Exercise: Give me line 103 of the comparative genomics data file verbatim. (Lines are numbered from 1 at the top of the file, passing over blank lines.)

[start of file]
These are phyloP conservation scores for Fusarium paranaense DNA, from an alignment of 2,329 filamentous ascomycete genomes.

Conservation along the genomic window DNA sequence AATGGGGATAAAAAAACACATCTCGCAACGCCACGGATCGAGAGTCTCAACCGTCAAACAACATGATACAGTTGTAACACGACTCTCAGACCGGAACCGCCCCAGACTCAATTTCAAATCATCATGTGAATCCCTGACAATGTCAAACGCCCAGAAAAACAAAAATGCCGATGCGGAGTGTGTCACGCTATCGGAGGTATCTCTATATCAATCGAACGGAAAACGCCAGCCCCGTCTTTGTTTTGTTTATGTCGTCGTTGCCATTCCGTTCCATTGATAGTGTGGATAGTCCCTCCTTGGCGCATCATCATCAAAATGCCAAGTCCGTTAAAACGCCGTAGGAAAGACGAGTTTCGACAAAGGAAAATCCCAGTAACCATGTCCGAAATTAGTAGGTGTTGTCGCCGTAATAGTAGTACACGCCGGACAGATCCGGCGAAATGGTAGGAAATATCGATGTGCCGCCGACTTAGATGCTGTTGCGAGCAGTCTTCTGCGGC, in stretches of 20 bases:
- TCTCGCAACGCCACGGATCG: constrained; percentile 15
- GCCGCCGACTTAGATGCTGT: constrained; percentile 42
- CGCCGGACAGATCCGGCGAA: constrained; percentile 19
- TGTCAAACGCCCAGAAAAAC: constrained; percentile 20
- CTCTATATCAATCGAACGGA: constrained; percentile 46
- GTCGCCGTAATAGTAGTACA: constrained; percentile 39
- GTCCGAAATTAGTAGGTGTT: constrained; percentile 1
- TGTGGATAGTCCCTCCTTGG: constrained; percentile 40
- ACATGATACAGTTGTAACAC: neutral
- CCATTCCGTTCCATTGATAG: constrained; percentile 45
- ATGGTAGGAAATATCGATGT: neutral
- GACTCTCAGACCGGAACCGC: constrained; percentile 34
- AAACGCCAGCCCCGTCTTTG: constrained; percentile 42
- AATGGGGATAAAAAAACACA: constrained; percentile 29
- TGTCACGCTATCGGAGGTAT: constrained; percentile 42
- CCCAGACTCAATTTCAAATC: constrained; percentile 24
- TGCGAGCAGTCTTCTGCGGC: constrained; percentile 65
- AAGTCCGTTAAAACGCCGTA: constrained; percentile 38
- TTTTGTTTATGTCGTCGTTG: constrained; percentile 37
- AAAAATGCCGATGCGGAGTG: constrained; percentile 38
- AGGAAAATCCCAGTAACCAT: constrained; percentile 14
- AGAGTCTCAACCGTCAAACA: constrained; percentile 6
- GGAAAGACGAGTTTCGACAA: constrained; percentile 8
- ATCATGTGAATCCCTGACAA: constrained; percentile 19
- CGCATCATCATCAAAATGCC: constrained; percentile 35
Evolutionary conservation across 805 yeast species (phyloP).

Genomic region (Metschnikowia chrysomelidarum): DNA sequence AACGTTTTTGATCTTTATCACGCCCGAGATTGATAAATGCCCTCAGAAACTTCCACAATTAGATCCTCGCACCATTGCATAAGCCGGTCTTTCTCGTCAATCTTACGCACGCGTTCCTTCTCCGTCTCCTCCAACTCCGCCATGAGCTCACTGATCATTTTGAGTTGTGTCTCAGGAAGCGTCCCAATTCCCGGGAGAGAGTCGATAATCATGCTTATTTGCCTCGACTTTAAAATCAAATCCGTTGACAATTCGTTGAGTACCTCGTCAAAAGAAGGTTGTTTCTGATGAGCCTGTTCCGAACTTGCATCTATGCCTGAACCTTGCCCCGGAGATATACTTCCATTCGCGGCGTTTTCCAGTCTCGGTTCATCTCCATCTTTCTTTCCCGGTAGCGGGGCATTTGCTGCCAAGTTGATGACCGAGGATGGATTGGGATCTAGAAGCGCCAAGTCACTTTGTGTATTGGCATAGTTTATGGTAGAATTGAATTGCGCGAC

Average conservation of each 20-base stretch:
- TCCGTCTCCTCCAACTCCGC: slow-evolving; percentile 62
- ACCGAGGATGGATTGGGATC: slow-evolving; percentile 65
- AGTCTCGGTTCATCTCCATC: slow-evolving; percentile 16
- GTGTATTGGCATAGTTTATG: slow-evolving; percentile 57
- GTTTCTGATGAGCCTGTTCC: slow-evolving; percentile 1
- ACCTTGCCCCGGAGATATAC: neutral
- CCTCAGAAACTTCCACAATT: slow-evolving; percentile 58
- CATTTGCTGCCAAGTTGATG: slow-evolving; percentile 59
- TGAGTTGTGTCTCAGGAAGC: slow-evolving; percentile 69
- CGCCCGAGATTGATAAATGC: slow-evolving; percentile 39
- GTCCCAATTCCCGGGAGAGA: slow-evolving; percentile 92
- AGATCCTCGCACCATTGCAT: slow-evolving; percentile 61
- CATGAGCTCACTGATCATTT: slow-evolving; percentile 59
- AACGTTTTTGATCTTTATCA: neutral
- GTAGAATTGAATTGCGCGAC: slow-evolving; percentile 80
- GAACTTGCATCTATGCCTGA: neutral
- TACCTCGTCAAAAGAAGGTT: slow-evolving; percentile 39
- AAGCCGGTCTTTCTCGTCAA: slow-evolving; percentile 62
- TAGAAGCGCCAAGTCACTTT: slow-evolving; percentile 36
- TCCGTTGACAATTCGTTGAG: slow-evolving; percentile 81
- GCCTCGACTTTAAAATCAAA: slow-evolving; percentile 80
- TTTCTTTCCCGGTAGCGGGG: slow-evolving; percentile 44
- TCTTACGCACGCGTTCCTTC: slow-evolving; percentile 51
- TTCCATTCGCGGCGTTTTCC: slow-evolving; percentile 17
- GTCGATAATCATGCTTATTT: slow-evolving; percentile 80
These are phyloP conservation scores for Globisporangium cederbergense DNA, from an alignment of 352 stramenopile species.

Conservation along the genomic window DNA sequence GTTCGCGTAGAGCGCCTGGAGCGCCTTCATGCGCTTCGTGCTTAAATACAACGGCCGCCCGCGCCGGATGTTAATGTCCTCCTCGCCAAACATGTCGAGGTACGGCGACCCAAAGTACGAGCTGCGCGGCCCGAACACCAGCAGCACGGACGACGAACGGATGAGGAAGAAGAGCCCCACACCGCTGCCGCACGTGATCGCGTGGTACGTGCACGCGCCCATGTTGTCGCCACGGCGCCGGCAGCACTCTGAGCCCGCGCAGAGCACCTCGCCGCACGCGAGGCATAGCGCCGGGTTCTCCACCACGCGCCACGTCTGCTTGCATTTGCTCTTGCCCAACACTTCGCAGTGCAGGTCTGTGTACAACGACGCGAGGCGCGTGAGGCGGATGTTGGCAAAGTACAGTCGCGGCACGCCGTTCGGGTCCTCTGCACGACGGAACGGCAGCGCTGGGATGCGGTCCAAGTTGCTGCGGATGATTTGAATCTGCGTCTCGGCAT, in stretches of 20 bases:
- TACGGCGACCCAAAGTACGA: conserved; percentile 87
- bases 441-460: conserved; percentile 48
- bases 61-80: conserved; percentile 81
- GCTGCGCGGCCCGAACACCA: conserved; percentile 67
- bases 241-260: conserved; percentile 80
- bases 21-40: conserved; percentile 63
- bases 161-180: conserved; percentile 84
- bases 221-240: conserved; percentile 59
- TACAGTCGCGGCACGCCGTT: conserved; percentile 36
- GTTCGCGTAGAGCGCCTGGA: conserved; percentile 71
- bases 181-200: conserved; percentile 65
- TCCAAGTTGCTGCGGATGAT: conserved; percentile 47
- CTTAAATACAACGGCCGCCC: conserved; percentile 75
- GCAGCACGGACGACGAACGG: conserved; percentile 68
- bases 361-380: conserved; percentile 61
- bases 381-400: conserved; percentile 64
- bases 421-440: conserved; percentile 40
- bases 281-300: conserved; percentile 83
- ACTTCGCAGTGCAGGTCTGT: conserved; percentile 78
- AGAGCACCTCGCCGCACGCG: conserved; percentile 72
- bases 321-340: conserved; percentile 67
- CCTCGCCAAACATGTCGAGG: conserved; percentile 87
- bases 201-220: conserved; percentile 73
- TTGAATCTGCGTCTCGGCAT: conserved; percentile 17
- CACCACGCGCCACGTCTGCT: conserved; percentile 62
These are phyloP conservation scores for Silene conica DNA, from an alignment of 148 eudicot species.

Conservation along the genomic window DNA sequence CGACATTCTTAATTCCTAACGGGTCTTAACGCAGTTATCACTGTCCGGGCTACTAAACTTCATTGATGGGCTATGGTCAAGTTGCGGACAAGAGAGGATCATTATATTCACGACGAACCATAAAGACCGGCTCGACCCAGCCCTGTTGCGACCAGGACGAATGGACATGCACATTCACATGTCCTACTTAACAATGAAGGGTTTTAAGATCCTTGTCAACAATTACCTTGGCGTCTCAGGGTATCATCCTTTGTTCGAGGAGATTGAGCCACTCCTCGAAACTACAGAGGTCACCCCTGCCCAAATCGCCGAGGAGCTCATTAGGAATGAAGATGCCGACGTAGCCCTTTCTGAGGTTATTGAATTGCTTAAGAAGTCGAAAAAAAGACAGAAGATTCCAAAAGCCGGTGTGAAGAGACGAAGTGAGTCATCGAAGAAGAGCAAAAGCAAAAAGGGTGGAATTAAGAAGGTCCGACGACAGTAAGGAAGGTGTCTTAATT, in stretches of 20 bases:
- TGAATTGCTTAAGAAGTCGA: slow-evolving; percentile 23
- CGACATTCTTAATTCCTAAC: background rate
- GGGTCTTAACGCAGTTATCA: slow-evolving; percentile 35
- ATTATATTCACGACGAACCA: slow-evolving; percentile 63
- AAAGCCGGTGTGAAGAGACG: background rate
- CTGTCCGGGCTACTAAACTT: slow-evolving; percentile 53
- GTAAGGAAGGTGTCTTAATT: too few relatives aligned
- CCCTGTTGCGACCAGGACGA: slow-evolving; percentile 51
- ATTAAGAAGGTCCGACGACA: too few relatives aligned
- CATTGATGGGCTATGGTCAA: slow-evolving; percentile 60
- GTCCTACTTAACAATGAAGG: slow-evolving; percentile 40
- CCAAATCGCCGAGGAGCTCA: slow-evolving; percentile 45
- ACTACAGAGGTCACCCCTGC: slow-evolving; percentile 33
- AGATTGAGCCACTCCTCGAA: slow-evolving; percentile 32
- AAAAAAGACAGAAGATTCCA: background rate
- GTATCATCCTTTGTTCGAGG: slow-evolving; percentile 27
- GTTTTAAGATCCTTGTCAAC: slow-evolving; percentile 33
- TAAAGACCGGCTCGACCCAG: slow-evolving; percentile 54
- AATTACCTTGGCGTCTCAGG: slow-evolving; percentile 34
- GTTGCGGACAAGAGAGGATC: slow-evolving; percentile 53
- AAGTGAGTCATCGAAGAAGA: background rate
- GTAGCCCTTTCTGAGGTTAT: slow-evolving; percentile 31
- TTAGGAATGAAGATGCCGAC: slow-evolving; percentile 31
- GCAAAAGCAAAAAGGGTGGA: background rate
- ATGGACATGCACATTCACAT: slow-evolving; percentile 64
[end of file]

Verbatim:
- AATTACCTTGGCGTCTCAGG: slow-evolving; percentile 34